BEIJING, Mar. 11 -- China recorded a trade deficit of 7.3 billion U.S. dollars in February as the Lunar New Year holiday season dented exports, the General Administration of Customs (GAC) said Thursday.
This is China's second monthly trade deficit in a year, after the country announced a deficit of 7.24 billion U.S. dollars in March 2010, which was, at that time, the first time in six years.
In the first two months this year, China posted a trade deficit of 890 million U.S. dollars, as January's trade surplus shrank year on year by more than half to 6.45 billion U.S. dollars, said the GAC.
The GAC attributed the deficit to the week-long Spring Festival break in early February, saying the holiday had hindered export growth.
China's foreign trade rose by 10.6 percent year on year to 200.78 billion U.S. dollars last month, said the customs.
Exports grew by 2.4 percent year on year to 96.74 billion U.S. dollars in February while imports increased by 19.4 percent to 104.04 billion U.S. dollars.
For the first two months of the year, China's foreign trade totaled 495.83 billion U.S. dollars, representing a 28.3 percent growth from the same period last year.
The European Union remained China's largest trade partner in the period, with EU-China trade up 16.3 percent year on year to 76.2 billion U.S. dollars.
Meanwhile, trade with the United States rose 22.6 percent year on year to 60.5 billion U.S. dollars while China-Japan trade jumped 28.8 percent year on year to 48.85 billion U.S. dollars.
Chinese Commerce Minister Chen Deming said earlier this week during the ongoing annual parliamentary session, that it was possible that China would register trade deficits in some months, as the growth of imports would likely soon outpace that of exports.
There are still "uncertainties" in the global market that could hinder export recovery, together with increasing domestic factors that had driven up production costs, he said.
But economists said the seasonal factor had largely affected the February trade figure, as Chinese exporters rushed to finish all the orders before the Chinese Lunar New Year holiday.
The slump in February exports is merely "temporary and seasonal," said Liu Ligang, Head of Greater China Economics with the ANZ Bank, and he expected a strong rebound in exports in March.
Liu compared February's deficit with the previous one, when China witnessed the first monthly trade deficit in six years in March last year. But the trade deficit was short lived as exports rebounded in April.
Wang Qing, chief economist for Greater China with Morgan Stanley, said the February trade conditions shoud be reviewed together with the January figure.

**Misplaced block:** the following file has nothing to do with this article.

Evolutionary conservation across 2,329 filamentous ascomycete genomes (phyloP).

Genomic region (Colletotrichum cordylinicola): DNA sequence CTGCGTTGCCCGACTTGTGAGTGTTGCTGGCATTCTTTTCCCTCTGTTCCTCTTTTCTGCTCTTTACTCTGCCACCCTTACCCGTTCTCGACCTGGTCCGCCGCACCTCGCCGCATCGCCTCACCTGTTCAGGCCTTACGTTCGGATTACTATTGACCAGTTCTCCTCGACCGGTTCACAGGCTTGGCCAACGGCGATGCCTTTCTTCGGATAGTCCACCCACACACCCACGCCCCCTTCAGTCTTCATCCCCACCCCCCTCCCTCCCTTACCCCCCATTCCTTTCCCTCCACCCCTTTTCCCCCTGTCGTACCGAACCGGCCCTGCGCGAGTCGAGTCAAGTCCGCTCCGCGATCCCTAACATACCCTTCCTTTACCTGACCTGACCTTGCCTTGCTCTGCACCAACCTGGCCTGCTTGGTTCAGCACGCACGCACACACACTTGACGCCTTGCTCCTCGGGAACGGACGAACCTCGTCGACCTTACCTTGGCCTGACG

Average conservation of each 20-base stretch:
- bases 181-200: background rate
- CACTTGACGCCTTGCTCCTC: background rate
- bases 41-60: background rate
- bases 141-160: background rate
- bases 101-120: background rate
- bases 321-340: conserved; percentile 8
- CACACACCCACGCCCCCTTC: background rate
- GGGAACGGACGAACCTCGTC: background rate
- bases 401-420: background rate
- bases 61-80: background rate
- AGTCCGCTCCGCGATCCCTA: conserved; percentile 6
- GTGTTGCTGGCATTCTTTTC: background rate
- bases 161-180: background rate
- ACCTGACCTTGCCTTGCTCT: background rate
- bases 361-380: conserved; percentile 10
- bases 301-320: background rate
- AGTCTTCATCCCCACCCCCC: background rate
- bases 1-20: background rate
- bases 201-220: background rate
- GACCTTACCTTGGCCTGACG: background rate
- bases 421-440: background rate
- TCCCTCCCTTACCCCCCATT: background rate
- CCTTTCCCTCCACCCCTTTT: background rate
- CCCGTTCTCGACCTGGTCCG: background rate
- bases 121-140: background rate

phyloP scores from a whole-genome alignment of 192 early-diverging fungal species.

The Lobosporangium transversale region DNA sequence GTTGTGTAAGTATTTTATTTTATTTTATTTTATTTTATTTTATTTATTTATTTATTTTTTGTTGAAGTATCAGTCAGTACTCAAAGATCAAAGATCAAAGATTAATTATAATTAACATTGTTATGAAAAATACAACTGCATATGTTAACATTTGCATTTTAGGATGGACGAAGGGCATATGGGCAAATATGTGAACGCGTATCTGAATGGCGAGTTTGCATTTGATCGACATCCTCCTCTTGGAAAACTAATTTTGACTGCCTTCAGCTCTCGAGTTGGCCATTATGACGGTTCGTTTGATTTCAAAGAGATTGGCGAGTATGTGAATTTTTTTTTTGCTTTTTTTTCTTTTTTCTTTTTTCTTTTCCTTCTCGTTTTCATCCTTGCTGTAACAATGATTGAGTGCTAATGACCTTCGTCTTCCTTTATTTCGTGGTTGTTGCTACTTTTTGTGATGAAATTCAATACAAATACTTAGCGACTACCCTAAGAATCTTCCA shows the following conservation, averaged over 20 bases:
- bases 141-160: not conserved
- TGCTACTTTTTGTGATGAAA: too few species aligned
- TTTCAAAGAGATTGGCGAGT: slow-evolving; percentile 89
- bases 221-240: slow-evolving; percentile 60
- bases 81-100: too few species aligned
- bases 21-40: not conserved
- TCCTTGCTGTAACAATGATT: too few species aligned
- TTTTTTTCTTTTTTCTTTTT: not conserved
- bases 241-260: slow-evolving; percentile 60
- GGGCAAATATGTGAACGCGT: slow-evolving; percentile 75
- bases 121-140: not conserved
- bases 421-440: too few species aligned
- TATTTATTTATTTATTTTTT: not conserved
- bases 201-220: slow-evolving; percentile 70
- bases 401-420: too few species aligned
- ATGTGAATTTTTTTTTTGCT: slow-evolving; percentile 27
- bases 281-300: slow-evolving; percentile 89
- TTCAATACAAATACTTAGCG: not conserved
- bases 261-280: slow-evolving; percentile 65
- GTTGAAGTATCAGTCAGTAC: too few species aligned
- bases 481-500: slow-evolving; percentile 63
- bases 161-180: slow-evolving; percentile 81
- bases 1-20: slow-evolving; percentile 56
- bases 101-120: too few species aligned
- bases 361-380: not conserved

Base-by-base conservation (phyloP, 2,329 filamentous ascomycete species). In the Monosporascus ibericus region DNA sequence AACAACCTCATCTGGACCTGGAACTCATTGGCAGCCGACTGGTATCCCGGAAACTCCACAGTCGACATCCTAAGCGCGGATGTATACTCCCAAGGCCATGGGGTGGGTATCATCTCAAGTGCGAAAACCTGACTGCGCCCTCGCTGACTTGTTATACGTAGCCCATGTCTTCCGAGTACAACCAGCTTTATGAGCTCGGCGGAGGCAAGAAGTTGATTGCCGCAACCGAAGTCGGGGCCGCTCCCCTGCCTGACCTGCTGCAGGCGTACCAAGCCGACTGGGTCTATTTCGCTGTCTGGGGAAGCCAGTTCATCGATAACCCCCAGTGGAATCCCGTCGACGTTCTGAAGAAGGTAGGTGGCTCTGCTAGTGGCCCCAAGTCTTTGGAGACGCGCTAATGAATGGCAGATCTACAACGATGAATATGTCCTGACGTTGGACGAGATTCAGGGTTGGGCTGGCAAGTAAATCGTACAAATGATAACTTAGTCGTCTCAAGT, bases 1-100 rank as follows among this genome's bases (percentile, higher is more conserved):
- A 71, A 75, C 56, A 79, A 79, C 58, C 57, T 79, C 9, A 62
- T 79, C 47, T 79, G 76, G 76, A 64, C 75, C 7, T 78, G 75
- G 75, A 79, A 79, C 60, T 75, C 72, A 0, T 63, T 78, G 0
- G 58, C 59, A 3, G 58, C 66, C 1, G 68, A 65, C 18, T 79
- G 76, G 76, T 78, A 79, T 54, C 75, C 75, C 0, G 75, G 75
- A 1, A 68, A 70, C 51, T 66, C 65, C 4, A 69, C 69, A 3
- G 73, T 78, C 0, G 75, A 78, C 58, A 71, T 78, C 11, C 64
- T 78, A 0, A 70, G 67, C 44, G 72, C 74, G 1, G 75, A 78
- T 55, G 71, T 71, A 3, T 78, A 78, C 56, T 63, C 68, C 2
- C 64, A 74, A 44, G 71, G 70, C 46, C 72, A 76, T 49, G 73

The GAC figures had shown that exports grew 21.3 percent in the two-month period, reflecting "stable growth" in foreign trade, he said.
Rising imports partly due to higher international commodity prices, including crude oil and iron ore, had also attributed to the deficit said Li Jian, a researcher with the Chinese Academy of International Trade and Economic Cooperation, an affiliate of the Ministry of Commerce.
But more importantly, Li said, the deficit reflected a trend of declining trade surpluses, which was a result of China's foreign trade policy of "stabilizing exports, boosting imports while having a lower trade surplus."
"Overall, the country's imports growth is picking up while exports growth is slowing," he said.
China's trade surplus fell 6.4 percent year on year to 183.1 billion U.S. dollars in 2010, according to GAC figures.
Market observers said the sudden deficit was linked to a rising yuan, instabilities in external markets, and rising labor costs.
Tan Yalin, an expert at the China Institute for Financial Derivatives at Peking University, said the deficit could help reduce pressure for the yuan to appreciate, but it was not a positive sign for Chinese exporters.
The foreign markets are turning to other countries for manufacturing with the strengthening of the yuan, and China's exporters need to figure out how to maintain the competitive edge in future, she told Xinhua.
The Chinese currency renminbi (RMB), or the yuan, on Monday strengthened to an all-time high of 6.5651 per U.S. dollar. On Thursday, the central parity rate of yuan was set at 6.5713 per U.S. dollar.
The yuan has appreciated nearly 4 percent since June 19 last year when the People's Bank of China, the central bank, announced it would further reform the exchange rate formation mechanism to improve the yuan's flexibility.